Sign up for Englemed updates from TwitterSign up for Englemed updates from Facebook
Contact Englemed
Our contact email address.
We can provide a specialist, tailored health and medical news service for your site.
Click here for more information
RSS graphic XML Graphic Add to Google
About Englemed news services - services and policies.
Englemed News Blog - Ten years and counting.
Diary of a reluctant allergy sufferer - How the British National Health Service deals with allergy.
BookshopFor books on women's health, healthy eating ideas, mental health issues, diabetes, etc click here

WWW Englemed
Copyright Notice. All reports, text and layout copyright Englemed Ltd, 52 Perry Avenue, Birmingham UK B42 2NE. Co Registered in England No 7053778 Some photos copyright Englemed Ltd, others may be used with permission of copyright owners.
Disclaimer: Englemed is a news service and does not provide health advice. Advice should be taken from a medical professional or appropriate health professional about any course of treatment or therapy.
Gene linked to ectopic pregnancy risk
Wed February 24th - Scientists have identified a gene which may be linked to the risk of ectopic pregnancy. More
Drug-resistant bacteria spread rapidly during travel
Wed February 24th - International travellers are a high risk for transmission of drug resistant bacteria, according to a study published today. More
On 09/10/2020 William Haworth wrote:
How long is recovery time after proceedure... on Ablation cuts atrial fibrillat...
On 08/02/2018 David Kelly wrote:
Would you like to write a piece about this to be i... on Researchers unveil new pain re...
On 23/10/2017 Cristina Pereira wrote: on HIV breakthrough - MRC...
On 12/09/2017 Aparna srikantam wrote:
Brilliant finding! indeed a break through in under... on Leprosy research breakthrough...
On 01/07/2017 Annetta wrote:
I have been diagnosed with COPD for over 12 years.... on Seaweed plan for antimicrobial...
guide to breast disorders guide to womb disorders guide to menopause Complete Women's Health: from The Royal College of Obstetricians and Gynaecologists For books and family gift ideas click here
RSS graphic XML Graphic

School gender mix affects eating disorder diagnosis

Friday April 22nd, 2016

The proportion of girls to boys in a school affects the risk of girls developing eating disorders, according to a new study.

Girls who attend schools with few boys are more likely to be diagnosed with a disorder than those with a more equal mix of girls and boys, researchers found.

A UK-Swedish study also revealed that the diagnosis is also more likely if former set of girls have university-educated parents, while the latter tend to have parents with lower qualifications.

The research says even after taking into account individual factors that would make someone more likely to develop an eating disorder, there were still differences in the rates of eating disorder according to the school attended.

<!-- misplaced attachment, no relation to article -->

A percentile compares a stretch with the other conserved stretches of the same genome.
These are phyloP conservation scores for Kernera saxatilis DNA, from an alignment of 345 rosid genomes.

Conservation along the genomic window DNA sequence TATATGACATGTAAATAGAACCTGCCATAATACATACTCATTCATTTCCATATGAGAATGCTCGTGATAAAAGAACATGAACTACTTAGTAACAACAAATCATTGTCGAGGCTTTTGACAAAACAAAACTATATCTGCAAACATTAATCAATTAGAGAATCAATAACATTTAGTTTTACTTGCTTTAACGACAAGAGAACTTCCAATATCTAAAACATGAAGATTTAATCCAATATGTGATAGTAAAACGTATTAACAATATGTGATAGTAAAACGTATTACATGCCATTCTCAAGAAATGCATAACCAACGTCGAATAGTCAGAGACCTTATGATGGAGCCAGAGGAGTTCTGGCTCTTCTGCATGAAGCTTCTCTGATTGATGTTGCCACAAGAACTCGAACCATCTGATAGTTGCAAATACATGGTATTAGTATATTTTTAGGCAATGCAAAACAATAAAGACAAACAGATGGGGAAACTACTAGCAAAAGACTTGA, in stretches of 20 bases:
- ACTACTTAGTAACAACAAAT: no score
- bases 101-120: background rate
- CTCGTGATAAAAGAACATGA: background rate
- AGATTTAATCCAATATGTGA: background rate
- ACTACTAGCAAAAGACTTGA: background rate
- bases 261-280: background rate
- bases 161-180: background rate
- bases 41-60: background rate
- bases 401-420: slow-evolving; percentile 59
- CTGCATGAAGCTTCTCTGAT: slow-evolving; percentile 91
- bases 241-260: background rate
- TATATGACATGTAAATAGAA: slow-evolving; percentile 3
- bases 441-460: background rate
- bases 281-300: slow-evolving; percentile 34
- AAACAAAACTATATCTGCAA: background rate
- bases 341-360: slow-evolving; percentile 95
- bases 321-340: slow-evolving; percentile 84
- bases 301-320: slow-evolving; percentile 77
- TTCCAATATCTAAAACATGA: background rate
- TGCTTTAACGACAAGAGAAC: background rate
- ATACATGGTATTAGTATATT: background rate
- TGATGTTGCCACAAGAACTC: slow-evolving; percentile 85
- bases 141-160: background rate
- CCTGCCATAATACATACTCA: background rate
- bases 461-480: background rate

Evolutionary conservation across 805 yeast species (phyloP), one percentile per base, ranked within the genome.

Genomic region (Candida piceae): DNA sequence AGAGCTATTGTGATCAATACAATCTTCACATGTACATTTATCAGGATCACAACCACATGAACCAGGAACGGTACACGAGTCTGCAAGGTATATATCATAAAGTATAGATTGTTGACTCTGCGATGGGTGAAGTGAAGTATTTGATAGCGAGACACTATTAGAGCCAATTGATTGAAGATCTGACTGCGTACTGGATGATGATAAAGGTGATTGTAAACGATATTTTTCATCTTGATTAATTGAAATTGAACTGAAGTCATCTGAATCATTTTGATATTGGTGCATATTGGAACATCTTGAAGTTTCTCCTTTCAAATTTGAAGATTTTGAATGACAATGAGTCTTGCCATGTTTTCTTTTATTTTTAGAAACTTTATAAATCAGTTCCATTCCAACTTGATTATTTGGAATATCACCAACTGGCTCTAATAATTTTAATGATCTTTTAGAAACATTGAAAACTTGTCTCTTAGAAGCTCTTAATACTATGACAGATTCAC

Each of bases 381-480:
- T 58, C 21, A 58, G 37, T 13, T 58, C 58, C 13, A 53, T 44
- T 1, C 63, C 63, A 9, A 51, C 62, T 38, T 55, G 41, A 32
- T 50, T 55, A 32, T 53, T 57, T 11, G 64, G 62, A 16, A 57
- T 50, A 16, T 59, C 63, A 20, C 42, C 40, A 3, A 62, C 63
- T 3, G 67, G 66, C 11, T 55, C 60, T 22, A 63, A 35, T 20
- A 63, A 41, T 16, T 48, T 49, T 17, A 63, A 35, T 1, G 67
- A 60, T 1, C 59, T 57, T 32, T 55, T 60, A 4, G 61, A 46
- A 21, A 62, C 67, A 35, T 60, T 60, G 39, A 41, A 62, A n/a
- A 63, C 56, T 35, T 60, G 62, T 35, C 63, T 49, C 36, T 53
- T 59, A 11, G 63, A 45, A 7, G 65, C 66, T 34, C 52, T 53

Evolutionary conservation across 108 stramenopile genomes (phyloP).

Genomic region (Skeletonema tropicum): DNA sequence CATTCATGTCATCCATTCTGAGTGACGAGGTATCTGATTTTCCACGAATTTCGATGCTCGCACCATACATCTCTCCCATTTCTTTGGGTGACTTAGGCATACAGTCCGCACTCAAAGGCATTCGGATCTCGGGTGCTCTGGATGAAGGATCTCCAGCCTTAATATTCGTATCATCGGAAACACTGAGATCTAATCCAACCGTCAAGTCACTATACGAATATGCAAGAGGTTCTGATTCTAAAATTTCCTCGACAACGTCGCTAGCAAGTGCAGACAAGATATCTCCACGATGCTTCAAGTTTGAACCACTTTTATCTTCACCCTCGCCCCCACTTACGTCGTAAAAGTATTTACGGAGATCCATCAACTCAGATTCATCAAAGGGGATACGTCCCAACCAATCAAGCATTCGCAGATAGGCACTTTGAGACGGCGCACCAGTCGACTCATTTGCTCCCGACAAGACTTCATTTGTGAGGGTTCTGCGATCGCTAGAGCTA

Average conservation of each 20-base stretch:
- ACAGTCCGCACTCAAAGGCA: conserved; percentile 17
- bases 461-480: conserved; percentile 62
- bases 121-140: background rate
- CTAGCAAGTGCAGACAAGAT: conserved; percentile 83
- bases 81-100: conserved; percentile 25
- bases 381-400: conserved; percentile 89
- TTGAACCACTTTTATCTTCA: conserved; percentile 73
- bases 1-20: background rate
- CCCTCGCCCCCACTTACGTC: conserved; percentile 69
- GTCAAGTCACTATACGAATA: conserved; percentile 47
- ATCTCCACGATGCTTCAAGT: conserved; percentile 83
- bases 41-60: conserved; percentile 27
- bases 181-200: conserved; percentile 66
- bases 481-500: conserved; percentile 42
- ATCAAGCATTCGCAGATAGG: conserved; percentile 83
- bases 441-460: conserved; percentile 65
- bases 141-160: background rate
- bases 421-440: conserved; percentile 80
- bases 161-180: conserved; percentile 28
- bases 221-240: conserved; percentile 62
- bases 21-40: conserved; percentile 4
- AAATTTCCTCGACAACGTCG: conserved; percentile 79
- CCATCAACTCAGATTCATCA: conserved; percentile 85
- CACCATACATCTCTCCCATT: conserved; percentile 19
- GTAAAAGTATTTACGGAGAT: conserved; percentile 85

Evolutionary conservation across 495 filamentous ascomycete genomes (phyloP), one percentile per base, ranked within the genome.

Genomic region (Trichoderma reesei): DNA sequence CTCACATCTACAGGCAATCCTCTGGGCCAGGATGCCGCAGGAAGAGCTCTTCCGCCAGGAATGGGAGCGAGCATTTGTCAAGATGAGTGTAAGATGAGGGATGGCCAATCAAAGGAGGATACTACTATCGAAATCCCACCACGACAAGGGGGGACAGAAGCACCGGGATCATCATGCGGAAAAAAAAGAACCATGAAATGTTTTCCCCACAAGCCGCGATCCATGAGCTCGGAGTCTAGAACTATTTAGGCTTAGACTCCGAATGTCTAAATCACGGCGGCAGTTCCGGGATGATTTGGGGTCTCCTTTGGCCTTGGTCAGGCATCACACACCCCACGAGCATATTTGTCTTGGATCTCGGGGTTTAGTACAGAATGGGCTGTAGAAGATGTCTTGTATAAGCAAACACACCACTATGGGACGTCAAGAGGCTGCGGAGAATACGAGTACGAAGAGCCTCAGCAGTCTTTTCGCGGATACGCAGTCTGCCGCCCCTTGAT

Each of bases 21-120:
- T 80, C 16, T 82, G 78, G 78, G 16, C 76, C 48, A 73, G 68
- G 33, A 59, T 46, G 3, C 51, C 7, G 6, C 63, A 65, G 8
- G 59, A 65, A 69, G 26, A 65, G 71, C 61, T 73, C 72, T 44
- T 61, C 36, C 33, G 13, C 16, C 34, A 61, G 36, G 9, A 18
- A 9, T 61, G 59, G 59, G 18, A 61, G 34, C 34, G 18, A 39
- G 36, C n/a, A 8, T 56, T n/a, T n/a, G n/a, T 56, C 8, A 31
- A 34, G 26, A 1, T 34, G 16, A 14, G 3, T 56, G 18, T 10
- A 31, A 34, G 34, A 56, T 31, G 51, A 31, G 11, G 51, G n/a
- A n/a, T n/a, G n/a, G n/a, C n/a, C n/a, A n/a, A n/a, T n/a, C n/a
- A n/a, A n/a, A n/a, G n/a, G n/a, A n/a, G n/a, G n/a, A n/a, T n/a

Researchers from Oxford University, UCL, the University of Bristol, the London School of Hygiene and Tropical Medicine and the Karolinska Institute in Stockholm used routinely collected data from Sweden to come to their conclusions.

The findings are published in the International Journal of Epidemiology.

The research team accounted for factors as diverse as parental income, whether parents had a history of mental ill health, parental education, the number of siblings and birth weight among others. Even allowing for all these characteristics, there were still variations between schools.

Lead researcher Dr Helen Bould, child and adolescent psychiatrist at the University of Oxford, Department of Psychiatry, said: “Eating disorders have an enormous effect on the lives of young people who suffer from them - it is important to understand the risk factors so that we can address them.

“For a long time clinicians in the field have noted that they seem to see more young people with eating disorders from some schools than others, but this is the first empirical evidence that this is the case.

“Unfortunately, this study can't tell us what it is about schools that affects the rates of eating disorders: it might be an unintentional effect of the aspirational culture of some schools that makes eating disorders more likely; it might be that eating disorders are contagious and can spread within a school.

“On the other hand, it could be that some schools are better than others at identifying eating disorders in their students and ensuring they get diagnosed and treated.”

Sweden does not have any single sex schools, due to its strict laws on gender equality.

It is difficult to extrapolate these findings to the different educational system in the UK, where there are selective all-girls schools that are likely to have a high proportion of highly educated parents. However, given the results in Sweden it is possible that such schools would have higher rates of eating disorders.

Eating disorders, including anorexia nervosa, bulimia nervosa, binge eating disorder, and other eating disorders, affect 5.7% of adolescent girls – almost two in a class of 30.

Bould H, De Stavola B, Magnusson C et al. The influence of school on whether girls develop eating disorders. Int. J. Epidemiol. (2016). doi: 10.1093/ije/dyw037

Tags: Europe | Infancy to Adolescence | Mental Health | UK News | Women's Health & Gynaecology

Printer friendly page Printer friendly page

Comment on this article:

<a>,<b> & <p> tags allowed
Please enter the letters displayed:
(not case sensitive)